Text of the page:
Case 2: Steroid-Refractory Chronic GVHD


The experts present and discuss the case of a patient with steroid-refractory chronic GVHD and discuss treatment options.

Yi-Bin Chen, MD: We’ll move on to our second case, and Dr Chao will present case 2.

Nelson Chao, MD: This is a 45-year-old man, status post-myeloablative unrelated donor peripheral blood transplant for AML [acute myeloid leukemia]. He received standard tacrolimus and methotrexate for GVHD [graft-versus-host disease] prophylaxis. Two months into the transplant he had stage 2 acute graft-versus-host of the skin, treated with topical steroids, and 12 months after the transplant he had developed the sensation of having sand in his eyes. He was treated with topical agents by his ophthalmologist, and then he developed muscle and joint pain, limiting his daily exercise routine, and started an oral prednisone at 1 mg/kg per day. He responded to that, but at 18 months after transplant, while he was being tapered from steroids, sclerodermatous changes developed, which showed a decreased range of motion of the shoulder joints.

Yi-Bin Chen, MD: Before we jump in, Dr Chao, in aggregate, what percentages of our patients after transplant are afflicted by moderate-to-severe chronic graft-versus-host disease, so that which involves us treating and paying attention and adding back therapy?

Nelson Chao, MD: Around 50% to 60% develop enough chronic GVHD that you worry about it.

Yi-Bin Chen, MD: There were interesting data presented at the recent TCT [Transplantation & Cellular Therapy] meetings from a large study from the Chronic GVHD Consortium that suggested that about one-third of patients who are started on immunosuppressive therapy are ultimately able to come off. This begs the question, how do we counsel patients who present with new chronic graft-versus-host disease in terms of what the expectation should be and how long they’ll be on medication?

Pashna N. Munshi, MD: It’s a long road; these end up being your patients for their lifetime when they become debilitated if the progression continues. Certain steroids are the greater evil here, but they may do something quickly for them. I am also quick to start them on photopheresis or another line of therapy because we know that they’re going to need something in addition, so that we can wean off the systemic steroids quickly. These patients are at high risk for opportunistic infections. I do counsel them to maintain hygiene, take care of skincare needs. They may have to go to specialists like wound care, and they have to go to the physical therapist to understand their debility in terms of restriction to their movements and involvement of the fascia. It’s a crew of people who are needed at this time, and patients can get frustrated by the number of visits they may have to have at the medical center.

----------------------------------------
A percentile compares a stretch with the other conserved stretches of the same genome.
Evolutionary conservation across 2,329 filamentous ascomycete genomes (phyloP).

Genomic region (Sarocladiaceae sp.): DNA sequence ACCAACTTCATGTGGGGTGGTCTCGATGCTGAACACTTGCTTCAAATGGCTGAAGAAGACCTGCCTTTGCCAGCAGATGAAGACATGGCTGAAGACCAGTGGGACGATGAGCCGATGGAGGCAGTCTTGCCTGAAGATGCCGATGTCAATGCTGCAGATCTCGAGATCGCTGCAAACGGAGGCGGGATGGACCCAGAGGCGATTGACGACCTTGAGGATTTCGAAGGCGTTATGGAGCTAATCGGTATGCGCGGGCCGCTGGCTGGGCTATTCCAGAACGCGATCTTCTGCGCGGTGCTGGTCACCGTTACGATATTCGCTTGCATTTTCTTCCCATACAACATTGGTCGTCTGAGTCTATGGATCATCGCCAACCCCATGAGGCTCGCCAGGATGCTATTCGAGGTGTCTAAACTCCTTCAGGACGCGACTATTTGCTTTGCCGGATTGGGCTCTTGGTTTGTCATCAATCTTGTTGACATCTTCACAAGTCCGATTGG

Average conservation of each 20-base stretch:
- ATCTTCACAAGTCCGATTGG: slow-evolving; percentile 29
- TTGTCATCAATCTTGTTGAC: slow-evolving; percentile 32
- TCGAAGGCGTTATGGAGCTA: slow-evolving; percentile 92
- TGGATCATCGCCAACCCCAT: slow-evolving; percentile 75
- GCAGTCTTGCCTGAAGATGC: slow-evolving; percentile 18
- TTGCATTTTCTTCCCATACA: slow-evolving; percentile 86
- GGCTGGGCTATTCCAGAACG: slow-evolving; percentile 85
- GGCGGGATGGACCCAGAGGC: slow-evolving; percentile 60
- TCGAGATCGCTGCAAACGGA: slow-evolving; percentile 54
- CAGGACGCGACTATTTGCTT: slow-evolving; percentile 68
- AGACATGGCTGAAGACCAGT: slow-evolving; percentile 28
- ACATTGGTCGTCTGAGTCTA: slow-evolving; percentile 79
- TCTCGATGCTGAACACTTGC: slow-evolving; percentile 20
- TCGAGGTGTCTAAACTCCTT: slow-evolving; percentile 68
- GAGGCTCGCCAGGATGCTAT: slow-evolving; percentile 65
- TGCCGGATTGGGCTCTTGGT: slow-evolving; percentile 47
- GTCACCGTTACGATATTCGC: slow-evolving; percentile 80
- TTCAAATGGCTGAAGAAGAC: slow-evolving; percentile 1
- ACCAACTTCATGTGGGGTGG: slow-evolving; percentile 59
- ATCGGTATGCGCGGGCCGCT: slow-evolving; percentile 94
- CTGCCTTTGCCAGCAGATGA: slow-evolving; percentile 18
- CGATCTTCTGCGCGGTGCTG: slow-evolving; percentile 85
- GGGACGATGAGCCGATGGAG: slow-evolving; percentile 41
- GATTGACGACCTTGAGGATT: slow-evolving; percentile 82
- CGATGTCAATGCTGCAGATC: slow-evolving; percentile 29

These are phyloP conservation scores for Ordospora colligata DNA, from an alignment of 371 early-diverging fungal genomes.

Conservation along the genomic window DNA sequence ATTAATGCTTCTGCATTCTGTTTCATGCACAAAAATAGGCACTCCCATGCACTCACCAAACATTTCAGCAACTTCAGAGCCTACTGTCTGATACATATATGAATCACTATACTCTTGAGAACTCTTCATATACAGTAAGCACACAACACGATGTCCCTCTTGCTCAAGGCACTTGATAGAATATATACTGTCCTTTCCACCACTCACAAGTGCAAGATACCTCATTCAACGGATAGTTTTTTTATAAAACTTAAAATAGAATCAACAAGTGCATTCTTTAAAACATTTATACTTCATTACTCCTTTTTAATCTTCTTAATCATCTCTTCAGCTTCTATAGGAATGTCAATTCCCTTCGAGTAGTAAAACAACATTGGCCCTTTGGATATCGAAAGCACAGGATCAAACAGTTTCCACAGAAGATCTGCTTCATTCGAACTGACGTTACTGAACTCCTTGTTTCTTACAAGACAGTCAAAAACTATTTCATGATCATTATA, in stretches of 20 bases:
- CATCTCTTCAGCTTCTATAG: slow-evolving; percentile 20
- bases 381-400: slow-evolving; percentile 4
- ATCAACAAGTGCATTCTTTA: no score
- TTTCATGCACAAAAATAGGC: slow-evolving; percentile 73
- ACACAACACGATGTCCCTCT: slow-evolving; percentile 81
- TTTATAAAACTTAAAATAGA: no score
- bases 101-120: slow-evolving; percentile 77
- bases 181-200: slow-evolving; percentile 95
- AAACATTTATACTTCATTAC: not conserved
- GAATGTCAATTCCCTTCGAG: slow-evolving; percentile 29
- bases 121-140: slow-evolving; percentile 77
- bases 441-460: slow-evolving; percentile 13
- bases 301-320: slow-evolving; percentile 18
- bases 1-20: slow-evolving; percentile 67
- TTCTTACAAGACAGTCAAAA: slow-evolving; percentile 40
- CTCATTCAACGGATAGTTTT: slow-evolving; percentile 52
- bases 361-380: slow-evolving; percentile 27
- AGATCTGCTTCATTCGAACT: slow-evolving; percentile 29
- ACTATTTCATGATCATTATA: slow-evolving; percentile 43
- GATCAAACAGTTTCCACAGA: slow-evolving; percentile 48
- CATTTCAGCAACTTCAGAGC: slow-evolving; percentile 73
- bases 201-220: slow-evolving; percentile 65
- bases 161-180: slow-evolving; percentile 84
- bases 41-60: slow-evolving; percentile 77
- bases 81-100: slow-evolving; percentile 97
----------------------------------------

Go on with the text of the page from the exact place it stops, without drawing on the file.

Yi-Bin Chen, MD: It is not surprising to any of us, based on the history, that this patient developed chronic graft-versus-host disease. There are certain risk factors that we know about and look for, just like in acute GVHD, such as the myeloablative conditioning regimen and use of peripheral blood stem cells. The biggest risk factor we’ve all seen in large studies is prior acute graft-versus-host disease. That sets the patient up to develop chronic graft-versus-host disease at some point. Dr Chao, would you say that this was appropriate first-line of therapy for this type of disease, or do you use something different in terms of starting therapy for this type of patient?

Nelson Chao, MD: No, I don’t do anything different. I don’t know that I would have started this patient on 1 mg/kg, I might have started on 0.5 mg/kg to see if that was enough. This patient did not have the same sense of urgency as the first patient, so you can get away with a lower dose of steroids.

This transcript has been edited for clarity.

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